HMS: A Predictive Text Entry Method Using Bigrams
 Association for Computational Linguistics
, 2003
"... Due to the emergence of SMSmessages, the significance of effective text entry on limitedsize keyboards has increased. ..."
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Cited by 16 (1 self)
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Due to the emergence of SMSmessages, the significance of effective text entry on limitedsize keyboards has increased.
The oscillatory distribution of distances in random tries
 ANNALS OF APPLIED PROBABILITY
, 2005
"... We investigate ∆n, the distance between randomly selected pairs of nodes among n keys in a random trie, which is a kind of digital tree. Analytical techniques, such as the Mellin transform and an excursion between poissonization and depoissonization, capture small fluctuations in the mean and varian ..."
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Cited by 9 (3 self)
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We investigate ∆n, the distance between randomly selected pairs of nodes among n keys in a random trie, which is a kind of digital tree. Analytical techniques, such as the Mellin transform and an excursion between poissonization and depoissonization, capture small fluctuations in the mean and variance of these random distances. The mean increases logarithmically in the number of keys, but curiously enough the variance remains O(1), as n → ∞. It is demonstrated that the centered random variable ∆ ∗ n = ∆n − ⌊2log 2 n ⌋ does not have a limit distribution, but rather oscillates between two distributions.
A SCRABBLE Crossword Game Playing Program
, 1977
"... A program that plays the SCRABBLE Crossword Game has oeen designed and implemented in SIMULA 67 on a DECSystem10 and in Pascal on a CYBER 173. The heart of the design is the data structure for the lexicon and the algorithm for searching i t. The lexicon is represented as a letter table, or trie usi ..."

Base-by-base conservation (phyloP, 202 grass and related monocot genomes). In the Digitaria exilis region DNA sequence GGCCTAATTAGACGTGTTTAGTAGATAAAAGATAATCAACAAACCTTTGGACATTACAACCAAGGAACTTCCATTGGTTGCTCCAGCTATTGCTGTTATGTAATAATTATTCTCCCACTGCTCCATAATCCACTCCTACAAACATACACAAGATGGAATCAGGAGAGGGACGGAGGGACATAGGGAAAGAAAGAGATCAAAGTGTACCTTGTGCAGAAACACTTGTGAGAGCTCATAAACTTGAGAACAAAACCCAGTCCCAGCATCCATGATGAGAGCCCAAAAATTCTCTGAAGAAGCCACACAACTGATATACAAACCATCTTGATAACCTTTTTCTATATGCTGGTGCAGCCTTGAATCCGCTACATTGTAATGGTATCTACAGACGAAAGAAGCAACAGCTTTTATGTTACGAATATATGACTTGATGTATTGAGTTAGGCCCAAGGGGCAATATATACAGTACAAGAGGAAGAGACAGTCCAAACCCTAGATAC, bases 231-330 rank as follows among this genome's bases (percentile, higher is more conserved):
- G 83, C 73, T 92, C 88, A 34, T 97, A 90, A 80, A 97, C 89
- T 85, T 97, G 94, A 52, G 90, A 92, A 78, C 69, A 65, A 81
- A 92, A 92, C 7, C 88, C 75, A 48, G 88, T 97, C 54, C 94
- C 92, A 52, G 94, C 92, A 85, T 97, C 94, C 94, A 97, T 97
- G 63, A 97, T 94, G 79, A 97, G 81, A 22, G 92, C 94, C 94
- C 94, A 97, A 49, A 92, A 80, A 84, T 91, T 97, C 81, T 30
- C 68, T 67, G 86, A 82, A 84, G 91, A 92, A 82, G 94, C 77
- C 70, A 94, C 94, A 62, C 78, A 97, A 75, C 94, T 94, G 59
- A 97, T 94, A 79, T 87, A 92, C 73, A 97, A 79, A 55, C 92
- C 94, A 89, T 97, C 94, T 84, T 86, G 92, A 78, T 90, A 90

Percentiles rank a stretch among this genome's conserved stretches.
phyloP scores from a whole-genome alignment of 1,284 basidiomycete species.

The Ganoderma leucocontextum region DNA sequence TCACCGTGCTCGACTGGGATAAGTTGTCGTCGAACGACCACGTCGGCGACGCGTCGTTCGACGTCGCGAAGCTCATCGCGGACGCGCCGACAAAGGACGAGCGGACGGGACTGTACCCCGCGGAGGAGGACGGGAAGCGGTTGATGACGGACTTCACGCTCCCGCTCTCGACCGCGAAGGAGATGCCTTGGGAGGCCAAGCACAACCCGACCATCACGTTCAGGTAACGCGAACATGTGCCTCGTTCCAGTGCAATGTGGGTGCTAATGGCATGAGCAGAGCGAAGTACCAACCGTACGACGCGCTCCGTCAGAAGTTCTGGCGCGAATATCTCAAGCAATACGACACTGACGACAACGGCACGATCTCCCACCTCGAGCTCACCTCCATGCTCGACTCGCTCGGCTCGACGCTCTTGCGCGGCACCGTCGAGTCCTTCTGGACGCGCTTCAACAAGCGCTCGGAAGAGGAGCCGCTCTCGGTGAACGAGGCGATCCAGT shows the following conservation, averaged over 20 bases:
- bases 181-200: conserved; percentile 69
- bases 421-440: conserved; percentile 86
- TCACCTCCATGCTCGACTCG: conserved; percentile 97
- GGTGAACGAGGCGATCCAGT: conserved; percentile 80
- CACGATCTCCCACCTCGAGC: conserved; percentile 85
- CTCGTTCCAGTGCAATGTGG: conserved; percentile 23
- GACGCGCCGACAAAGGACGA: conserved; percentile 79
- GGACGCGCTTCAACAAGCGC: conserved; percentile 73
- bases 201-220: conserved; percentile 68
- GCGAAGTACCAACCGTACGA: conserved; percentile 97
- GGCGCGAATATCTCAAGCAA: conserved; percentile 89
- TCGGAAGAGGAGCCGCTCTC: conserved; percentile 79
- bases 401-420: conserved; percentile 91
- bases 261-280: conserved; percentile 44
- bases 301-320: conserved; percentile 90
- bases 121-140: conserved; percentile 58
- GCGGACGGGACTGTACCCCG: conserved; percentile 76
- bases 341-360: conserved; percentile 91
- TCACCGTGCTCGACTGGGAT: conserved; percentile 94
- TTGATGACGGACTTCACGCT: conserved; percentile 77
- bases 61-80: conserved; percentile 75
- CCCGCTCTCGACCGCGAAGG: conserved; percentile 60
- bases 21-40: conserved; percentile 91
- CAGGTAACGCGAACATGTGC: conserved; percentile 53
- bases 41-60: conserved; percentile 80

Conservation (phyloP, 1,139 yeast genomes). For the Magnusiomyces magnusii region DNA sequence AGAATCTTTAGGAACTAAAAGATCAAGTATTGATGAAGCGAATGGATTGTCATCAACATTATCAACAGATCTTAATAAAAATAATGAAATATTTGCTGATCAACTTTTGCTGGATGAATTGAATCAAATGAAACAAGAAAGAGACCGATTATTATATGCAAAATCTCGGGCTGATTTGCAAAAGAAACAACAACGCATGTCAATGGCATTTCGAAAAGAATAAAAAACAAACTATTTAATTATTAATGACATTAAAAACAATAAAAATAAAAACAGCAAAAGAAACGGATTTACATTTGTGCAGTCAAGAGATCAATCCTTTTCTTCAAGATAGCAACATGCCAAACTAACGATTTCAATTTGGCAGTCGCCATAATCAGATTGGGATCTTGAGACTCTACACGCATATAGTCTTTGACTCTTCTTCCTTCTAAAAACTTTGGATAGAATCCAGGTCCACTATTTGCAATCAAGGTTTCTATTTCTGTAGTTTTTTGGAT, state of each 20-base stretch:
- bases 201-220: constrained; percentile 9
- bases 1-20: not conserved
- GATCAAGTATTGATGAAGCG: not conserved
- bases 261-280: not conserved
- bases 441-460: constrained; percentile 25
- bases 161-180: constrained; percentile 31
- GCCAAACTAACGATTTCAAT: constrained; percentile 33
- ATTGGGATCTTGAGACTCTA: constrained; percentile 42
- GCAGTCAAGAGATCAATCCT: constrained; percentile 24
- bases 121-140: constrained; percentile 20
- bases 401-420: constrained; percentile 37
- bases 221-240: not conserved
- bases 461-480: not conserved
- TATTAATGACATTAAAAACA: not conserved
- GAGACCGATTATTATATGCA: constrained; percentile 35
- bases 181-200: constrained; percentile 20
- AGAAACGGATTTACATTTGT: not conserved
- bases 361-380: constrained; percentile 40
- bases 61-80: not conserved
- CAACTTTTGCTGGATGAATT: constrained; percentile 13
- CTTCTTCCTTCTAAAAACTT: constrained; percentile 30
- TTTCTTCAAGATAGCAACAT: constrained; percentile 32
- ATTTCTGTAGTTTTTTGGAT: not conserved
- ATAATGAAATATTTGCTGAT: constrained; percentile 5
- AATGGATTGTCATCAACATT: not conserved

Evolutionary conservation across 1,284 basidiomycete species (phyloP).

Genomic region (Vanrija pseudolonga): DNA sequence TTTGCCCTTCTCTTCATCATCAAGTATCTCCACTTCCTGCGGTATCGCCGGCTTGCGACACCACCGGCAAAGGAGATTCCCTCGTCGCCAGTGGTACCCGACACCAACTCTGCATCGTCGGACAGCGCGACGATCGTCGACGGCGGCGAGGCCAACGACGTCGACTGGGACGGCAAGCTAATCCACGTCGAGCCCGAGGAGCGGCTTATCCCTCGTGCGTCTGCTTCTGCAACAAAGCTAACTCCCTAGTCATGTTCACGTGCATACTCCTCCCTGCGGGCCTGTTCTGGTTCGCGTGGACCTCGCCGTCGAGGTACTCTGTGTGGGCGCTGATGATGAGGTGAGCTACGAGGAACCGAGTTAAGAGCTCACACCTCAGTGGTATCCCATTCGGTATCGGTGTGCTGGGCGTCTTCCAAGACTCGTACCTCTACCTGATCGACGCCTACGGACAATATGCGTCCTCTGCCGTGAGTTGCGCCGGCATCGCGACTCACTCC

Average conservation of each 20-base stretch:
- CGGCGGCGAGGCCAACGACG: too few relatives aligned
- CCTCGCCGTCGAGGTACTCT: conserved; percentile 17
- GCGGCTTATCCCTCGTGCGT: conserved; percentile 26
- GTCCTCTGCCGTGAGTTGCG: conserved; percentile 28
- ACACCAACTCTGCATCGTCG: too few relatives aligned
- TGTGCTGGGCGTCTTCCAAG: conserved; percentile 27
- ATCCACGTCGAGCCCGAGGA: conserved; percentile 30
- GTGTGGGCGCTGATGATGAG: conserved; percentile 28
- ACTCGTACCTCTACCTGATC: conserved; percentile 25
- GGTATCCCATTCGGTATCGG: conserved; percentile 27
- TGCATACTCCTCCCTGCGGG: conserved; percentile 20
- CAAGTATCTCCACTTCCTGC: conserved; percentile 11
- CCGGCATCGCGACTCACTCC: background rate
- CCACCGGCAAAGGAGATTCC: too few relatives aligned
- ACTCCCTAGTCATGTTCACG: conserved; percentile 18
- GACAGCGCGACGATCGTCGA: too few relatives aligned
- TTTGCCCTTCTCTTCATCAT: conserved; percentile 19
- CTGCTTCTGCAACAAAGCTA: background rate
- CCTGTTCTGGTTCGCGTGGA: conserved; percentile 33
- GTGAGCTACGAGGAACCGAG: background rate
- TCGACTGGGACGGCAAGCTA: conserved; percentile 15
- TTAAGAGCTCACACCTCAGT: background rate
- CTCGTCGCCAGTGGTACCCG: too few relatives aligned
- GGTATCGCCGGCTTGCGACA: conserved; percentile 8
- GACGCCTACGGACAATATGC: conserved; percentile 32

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Cited by 7 (0 self)
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A program that plays the SCRABBLE Crossword Game has oeen designed and implemented in SIMULA 67 on a DECSystem10 and in Pascal on a CYBER 173. The heart of the design is the data structure for the lexicon and the algorithm for searching i t. The lexicon is represented as a letter table, or trie using a canonical ordering of the letters in the words rather than the original spelling. The algorithm takes the trie and a collection of letters, including blanks, and finds a l l words that can be formed from any combination and permutation of the letters. Words are found in approximately the order of their value in the game. 1
Redesigning the String Hash Table, Burst Trie, and BST to Exploit Cache
, 2011
"... A key decision when developing inmemory computing applications is choice of a mechanism to store and retrieve strings. The most efficient current data structures for this task are the hash table with movetofront chains and the burst trie, both of which use linked lists as a substructure, and vari ..."
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Cited by 2 (1 self)
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A key decision when developing inmemory computing applications is choice of a mechanism to store and retrieve strings. The most efficient current data structures for this task are the hash table with movetofront chains and the burst trie, both of which use linked lists as a substructure, and variants of binary search tree. These data structures are computationally efficient, but typical implementations use large numbers of nodes and pointers to manage strings, which is not efficient in use of cache. In this article, we explore two alternatives to the standard representation: the simple expedient of including the string in its node, and, for linked lists, the more drastic step of replacing each list of nodes by a contiguous array of characters. Our experiments show that, for large sets of strings, the improvement is dramatic. For hashing, in the best case the total space overhead is reduced to less than 1 bit per string. For the burst trie, over 300MB of strings can be stored in a total of under 200MB of memory with significantly improved search time. These results, on a variety of data sets, show that cachefriendly variants of fundamental data structures can yield remarkable gains in performance.
Averagecase analysis of approximate trie search
 IN PROC. 15TH SYMP. ON COMBINATORIAL PATTERN MATCHING (CPM), VOLUME 3109 OF LNCS
, 2004